Two of my favourite websites are Harvard Business Review and MIT Technology Review. Every time I read one of their articles I learn something new and usually have an “aha” moment than can apply to my daily life.
Reading one of these articles helped me to become (even more) aware of the importance of networking and the role of conferences as a great arena to meet like-minded people.
The article at issue analyzed data to describe the outcomes (both financial and intelectual) that occurred in the year after women attended conferences for women. The results are astonishing: the likelihood of receiving a promotion doubles, the likelihood of receiving a pay increase triples, and 78% percent of the women who took the survey reported feeling “more optimistic about the future” after attending a conference. Jaw-dropping figures…
So after looking at the data I made a decision: in 2019 I’d attend an IT-related conference for women.
Last year (2018) I had the opportunity to attend one of the most relevant conferences for technical writers: Write the Docs in the beautiful Prague. It was a great experience with a lot of hands-on exercises, smart technical writers and developers and amazing talks.
This year I wanted to stay in the IT field, but also get some insights into how women can best navigate the IT-world. If you are skeptical on whether this topic is necessary take a look at the data.
So I decided to take 3 days off, invest some money in myself and buy a ticket for the Women in Tech Summit in Warsaw. So far, one of the most encouraging experiences in my professional career.
I’d need several posts to talk about the positive energy, keynote speeches, panels, mentoring 1:1 and meaningful discussions I shared at the conference. Instead, I will list below the takeaways I collected from this great experience. Some are simple notes or keywords, but they resonated with me:
- Only you define who you are.
- Trust in yourself.
- You have to be willing to take risks. Otherwise you won’t grow.
- Make sure you don’t have people around you telling you what you can’t do.
- Where do I want to be five years from now? (aka the importance of having a plan)
- Sometimes you have to take steps in the dark (I’ve done this many times. It definitely pays off)
- Most of the aforementioned statements were pronounced by by Georgette Mosbacher, US ambassador to Poland and a very inspiring woman.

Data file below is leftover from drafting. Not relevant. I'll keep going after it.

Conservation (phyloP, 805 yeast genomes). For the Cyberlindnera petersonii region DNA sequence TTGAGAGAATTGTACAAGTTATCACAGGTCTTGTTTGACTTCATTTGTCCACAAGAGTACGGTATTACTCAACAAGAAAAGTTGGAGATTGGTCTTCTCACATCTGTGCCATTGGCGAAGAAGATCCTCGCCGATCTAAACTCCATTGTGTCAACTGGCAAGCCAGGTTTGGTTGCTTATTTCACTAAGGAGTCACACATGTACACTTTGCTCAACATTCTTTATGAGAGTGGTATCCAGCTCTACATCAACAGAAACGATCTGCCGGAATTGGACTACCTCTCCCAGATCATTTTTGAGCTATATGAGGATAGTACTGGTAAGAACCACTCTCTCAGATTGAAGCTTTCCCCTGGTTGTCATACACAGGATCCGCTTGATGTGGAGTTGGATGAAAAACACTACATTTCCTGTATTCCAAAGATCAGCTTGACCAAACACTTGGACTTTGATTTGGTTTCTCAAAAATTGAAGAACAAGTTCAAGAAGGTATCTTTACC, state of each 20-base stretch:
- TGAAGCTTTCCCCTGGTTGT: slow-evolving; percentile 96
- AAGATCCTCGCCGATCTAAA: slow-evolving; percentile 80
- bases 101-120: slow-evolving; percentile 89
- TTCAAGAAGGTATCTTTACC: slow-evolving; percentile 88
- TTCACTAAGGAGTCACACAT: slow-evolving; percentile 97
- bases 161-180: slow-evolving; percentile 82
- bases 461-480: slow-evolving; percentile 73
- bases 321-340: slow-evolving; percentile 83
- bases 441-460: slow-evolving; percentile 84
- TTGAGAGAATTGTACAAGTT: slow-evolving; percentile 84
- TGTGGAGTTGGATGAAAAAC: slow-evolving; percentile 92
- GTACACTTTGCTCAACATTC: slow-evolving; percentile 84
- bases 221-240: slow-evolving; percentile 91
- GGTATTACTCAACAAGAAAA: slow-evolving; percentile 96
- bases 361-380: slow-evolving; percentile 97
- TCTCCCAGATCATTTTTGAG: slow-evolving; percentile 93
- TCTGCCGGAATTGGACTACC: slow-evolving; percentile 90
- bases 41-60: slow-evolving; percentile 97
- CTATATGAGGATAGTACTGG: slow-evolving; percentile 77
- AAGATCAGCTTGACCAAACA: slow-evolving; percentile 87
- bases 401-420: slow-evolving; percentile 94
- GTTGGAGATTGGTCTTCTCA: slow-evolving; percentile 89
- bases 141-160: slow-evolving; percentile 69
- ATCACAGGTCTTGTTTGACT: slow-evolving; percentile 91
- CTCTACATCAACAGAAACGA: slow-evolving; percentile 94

- Sabrina González Pasterski: Don’t be afraid to change course
- Be willing to ask for help.
- Isaura Gaeta: Reframe failure to build something new.
- Implicit Association Test (mind blowing)
- Six Sigma methodology
- The importance of courage
- You don’t have to be anyone else. Follow your journey.
- It’s ok to fail. Learn from it and move on.
- Be a continuous learner. If you are not learning, something is wrong.
- Be open to change
- Embrace new opportunities
- Persist with grit – be resilient
- Learn from feedback
- See a challenge project as a way to improve yourself vs prove yourself.
- Be inspired to be yourself
- Have a plan
- Be kind to yourself
- The broken rung
- What are you excited about?
- Follow your intuition
- What are your personal priorities?
- Learn from the setbacks
- Life is like a camera, focus on what’s important.
- Put your wellbeing at the top of your priorities
- Climb the ladder one step at a time
- Find your way to plug yourself into a charger
- Take a step back to identify where to focus, think and analyze
- Planning is key
- You cannot do everything
- See your team as a source of learning
- Apply learnings from past experiences
- Listen to others
- Find your own choices to assure your wellbeing
- What is your value proposition?
- Talent is overrated
- Take the first steps and don’t overthink
- Focus on delivering
- Free up time for yourself
- Work smart and not hard
- Build solid relationships and stay true to yourself
- Build a strong network
- UX writing
- The majority of people using the Internet have the reading level of a 7-grader
- Familiar words are faster to understand
- Only 20% of the page content is read
- Words are design
- If you can, give humor a chance
- Have an online portfolio